HRT: Another Reason to Avoid It.
Hey there, you with the hot flashes, night sweats, sleeplessness, and nasty moods—thinking about taking some hormones to ease the rocky path through menopause? It’s easy; just take a pill to replace that estrogen your ovaries aren’t making any more, and before you know it you’re back to your old (or is that younger?) self.
And before you know it, you’ve joined the survivor sisterhood—the ranks of women with breast cancer.
OK, your chances of getting breast cancer are still slim. At age 50, a typical age for starting to feel the onset of menopause, your chance of being diagnosed with breast cancer is a measly 1 in 50. By age 60, it’s dropped to 1 in 23. Those are still good odds. But those are overall odds, for the mythical “average” woman. How do you compare to the average, when you’re assessing risk factors?
Are you overweight and under-active? Do you smoke, or drink a little too much? Did your grandmother have breast cancer? Suddenly, you’ve moved left of center, onto the riskier side of average. Now add those estrogen pills you’re taking, and you’ve upped your cancer risk even further—as much as 400%, for certain types of breast cancer. So you weigh the misery of menopause—the bottomless fatigue, the painful sex—against that ever-increasing risk… and still decide HRT is worth it.
Now, add to that the newly discovered fact that women taking an HRT combination of estrogen/progesterone experience significantly more abnormal mammograms, and undergo many more unnecessary biopsies, than women not doing HRT. Why? Because HRT increases breast density, and dense breasts make cancer screening via mammogram very tricky. On a mammogram, fatty breast tissue looks clear; dense breast tissue looks opaque; and tumors look opaque. Is it simple to spot a white tumor on a clear background of fatty breast tissue? Yes. Is looking for a white tumor in white dense breast tissue like looking for one particular tree in a forest? Yes. So do you want dense breasts? No. But they’re a potential side effect of HRT.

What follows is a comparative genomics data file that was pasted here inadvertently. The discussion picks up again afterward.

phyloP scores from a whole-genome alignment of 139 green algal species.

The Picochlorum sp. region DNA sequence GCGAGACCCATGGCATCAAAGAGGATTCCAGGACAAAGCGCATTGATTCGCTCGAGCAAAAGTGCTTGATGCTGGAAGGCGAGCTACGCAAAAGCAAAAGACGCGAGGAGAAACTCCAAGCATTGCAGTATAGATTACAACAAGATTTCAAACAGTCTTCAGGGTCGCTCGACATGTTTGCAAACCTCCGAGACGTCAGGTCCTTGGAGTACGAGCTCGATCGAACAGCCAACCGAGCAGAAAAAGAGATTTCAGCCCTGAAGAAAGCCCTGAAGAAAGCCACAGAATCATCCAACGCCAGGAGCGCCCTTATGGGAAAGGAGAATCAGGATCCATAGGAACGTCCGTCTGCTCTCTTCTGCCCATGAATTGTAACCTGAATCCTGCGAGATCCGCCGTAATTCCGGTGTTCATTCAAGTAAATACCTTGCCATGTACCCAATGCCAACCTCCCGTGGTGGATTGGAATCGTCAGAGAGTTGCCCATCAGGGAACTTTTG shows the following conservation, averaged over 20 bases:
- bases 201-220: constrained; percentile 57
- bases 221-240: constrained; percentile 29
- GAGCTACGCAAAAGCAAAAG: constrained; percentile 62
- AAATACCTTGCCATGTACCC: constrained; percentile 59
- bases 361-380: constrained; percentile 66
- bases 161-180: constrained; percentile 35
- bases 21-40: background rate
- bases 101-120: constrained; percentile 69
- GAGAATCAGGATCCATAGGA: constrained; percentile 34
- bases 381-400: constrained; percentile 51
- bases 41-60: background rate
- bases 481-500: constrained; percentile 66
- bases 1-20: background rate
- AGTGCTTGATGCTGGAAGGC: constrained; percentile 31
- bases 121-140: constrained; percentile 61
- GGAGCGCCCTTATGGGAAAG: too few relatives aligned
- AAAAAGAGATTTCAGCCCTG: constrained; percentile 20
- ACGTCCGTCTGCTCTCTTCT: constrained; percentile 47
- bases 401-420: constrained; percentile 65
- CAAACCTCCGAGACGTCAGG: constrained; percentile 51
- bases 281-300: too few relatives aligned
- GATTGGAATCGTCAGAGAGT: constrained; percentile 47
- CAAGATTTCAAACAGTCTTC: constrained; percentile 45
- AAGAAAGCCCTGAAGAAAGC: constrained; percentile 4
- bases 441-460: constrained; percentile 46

Dr. Rowan Chlebowski of the Los Angeles Biomedical Research Institute, reporting on his study in a recent interview with Reuters, noted that 1 in 10 women taking HRT drugs will experience an abnormal mammogram that doesn’t eventually result in cancer. And 1 in 25 will undergo a biopsy that comes back clear. That’s good news; those women don’t have cancer.
On the other hand, those same women go through those several days, or even a couple of weeks, of thinking they might have cancer. Of waking up with a sinking feeling, wondering if their breasts are hiding a tumor. And agonizing over what that would mean to them—to their spouse, children, parents, friends. “Do I have breast cancer? Will I lose a breast? Have chemo? Lose my hair? Lose my job?”
“Will I die?”
You know the routine; if you’re reading this, you’ve probably been there. It’s a searing experience, one that shakes you to the very foundation of your being. Would you wish it on your sister, your girlfriends?
If someone close to you is taking HRT, ask her if she’s considered stopping. Even short-term use brings with it increased breast cancer risk—and now, it seems, an increase in “false positive” mammograms, resulting in unnecessary biopsies. Urge her to re-examine her need for HRT; and if it’s a necessity, ask her to see if she can lower her dose. Coax her; nag her; get under her skin. YOU know that breast cancer isn’t worth it. Let her know, too.